However, WHO Director-General Tedros Adhanom Ghebreyesus said he was “deeply concerned” about the growing threat of monkeypox, which he said has reached more than 50 countries.
There have been more than 4,100 confirmed cases globally, including at least 13 in Australia.
The WHO also acknowledged that there were many unknowns about the outbreak.
Here are three things we know about monkeypox and three things we wanted to know.
3 things we know 1. Monkeypox is caused by a virus Monkeypox is a large DNA virus that belongs to the orthopoxvirus family. Unlike the related smallpox virus, variola, which affects only humans, the monkeypox virus is found in part in rodents and other animals.
We know of two clusters (virus group), and it is the less severe of the two groups currently circulating outside Africa.
Orthopoxviruses are stable viruses that do not mutate much. However, several mutations have been described in the virus leading to the current outbreak.
In the United States, at least two different strains are circulating, suggesting multiple introductions into the country.
2. You may be infected for more than a week and undetected. Infection takes an average of 8.5 days to show symptoms, such as enlarged lymph nodes, fever and a rash, which usually looks like fluid-filled blisters explode. People are contagious when they have a rash, and usually remain contagious for about two weeks.
Children are most affected and are at high risk of dying from the disease. Historically, in Africa’s endemic countries, almost all deaths have occurred in children.
The European epidemic is mostly in adult males, so this, along with better access to care, may explain the low rate of death in these countries.
3. We have vaccines and treatments. Vaccines work. Previous vaccination against smallpox provided 85% protection against monkeypox. Smallpox was declared eradicated in 1980, so most mass vaccination programs stopped in the 1970s.
There has never been a mass smallpox vaccination in Australia. However, an estimated 10% of Australians have been vaccinated in the past, mostly expatriates.
Vaccines protect for many years but immunity is reduced. A decline in population-level protection is therefore likely to account for the resurgence of monkeypox seen since 2017 in Nigeria, one of Africa’s seven endemic hot spots.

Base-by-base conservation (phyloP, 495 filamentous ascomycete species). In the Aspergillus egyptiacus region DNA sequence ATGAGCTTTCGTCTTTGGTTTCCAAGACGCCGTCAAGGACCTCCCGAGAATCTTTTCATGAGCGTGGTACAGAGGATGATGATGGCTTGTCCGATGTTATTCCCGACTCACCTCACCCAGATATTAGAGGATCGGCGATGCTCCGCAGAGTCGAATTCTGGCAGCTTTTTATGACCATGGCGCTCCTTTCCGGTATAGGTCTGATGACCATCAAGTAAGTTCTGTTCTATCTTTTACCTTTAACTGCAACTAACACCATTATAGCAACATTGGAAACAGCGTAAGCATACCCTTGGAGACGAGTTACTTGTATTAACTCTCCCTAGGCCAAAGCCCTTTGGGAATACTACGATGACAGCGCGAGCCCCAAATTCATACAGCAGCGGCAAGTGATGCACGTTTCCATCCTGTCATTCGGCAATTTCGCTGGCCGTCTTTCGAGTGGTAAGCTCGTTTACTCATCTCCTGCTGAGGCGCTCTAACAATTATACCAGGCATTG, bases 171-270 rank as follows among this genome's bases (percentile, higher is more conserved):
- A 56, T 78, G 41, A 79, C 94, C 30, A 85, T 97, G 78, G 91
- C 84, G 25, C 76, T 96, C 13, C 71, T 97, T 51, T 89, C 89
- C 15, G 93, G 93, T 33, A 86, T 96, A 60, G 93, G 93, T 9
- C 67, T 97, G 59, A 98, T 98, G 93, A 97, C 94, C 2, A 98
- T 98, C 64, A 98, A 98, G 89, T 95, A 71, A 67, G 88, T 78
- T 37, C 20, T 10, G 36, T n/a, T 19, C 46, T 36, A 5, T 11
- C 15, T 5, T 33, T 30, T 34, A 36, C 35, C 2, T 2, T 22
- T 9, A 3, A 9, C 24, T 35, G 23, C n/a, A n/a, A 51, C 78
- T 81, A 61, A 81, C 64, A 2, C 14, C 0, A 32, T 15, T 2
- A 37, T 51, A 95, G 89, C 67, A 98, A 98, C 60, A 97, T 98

Mass vaccination is not recommended. But vaccines can be given to contacts of confirmed cases (known as post-exposure prophylaxis) and to people at high risk of contracting the virus, such as certain lab or health workers (pre-exposure prophylaxis).
There are also treatments such as vaccinia immune globulin and antivirals. These were developed against smallpox.
3 things we want to know 1. How much do these new mutations matter? The virus causing the current outbreak has many more mutations than the versions of the virus that have spread in Africa. However, we do not know whether these mutations affect clinical prognosis and how the virus is transmitted.
The genome of the monkeypox virus is much larger, so it is more complex to study than the smaller
Experts wonder whether the mutation made it more contagious or changed the clinical pattern like a sexually transmitted infection. A study from Portugal suggests that the mutations possibly make the virus more transmissible.
2. How does it spread? Is it changing? Monkeypox has not been described as a sexually transmitted infection in the past. However, the current transmission pattern is unusual. Sexual contact is followed by a very short incubation period (24 hours) in some cases, but not in all cases.
It is a respiratory virus, so aerosol transmission is possible. But historically most transmission has occurred from animal to human. When transmission did occur between humans, it usually involved close contact.
However, the rapid development of the epidemic in non-endemic countries in 2022 is due to the spread among humans. There may be many more cases than are officially reported.
We do not know why the pattern has changed, whether it is sexually transmitted or transmitted only through intimate contact in specific and globally connected social networks, or whether the virus has become more contagious.
The virus is found in skin rash, pimples and semen, but this does not prove that it is sexually transmitted.
3. How far will it spread? Does COVID make a difference? Will it spread more widely in the community? Does the COVID pandemic increase the risk? Maybe, yes.
We should not ball or stigmatize surveillance in the wider community
With low immunity to the smallpox vaccine globally and with monkeypox already spreading in many countries, we may see the epidemic spreading more widely.
If this happens and starts infecting children in large numbers, we could see more deaths as children get more severe infections.
That’s why we should be monitoring fever and rash clusters globally, and misdiagnosing them as smallpox, hand foot and mouth disease, herpes simplex, or other diseases with a rash.
Another factor is COVID. As people recover from COVID, their immune system degrades. So people who have had COVID may be more vulnerable to other infections.
We see the same with measles infection. This weakens the immune system and increases the risk of other infections after two to three years.
If an epidemic becomes established in countries outside endemic areas, it can infect animals and create new endemic areas in the world.
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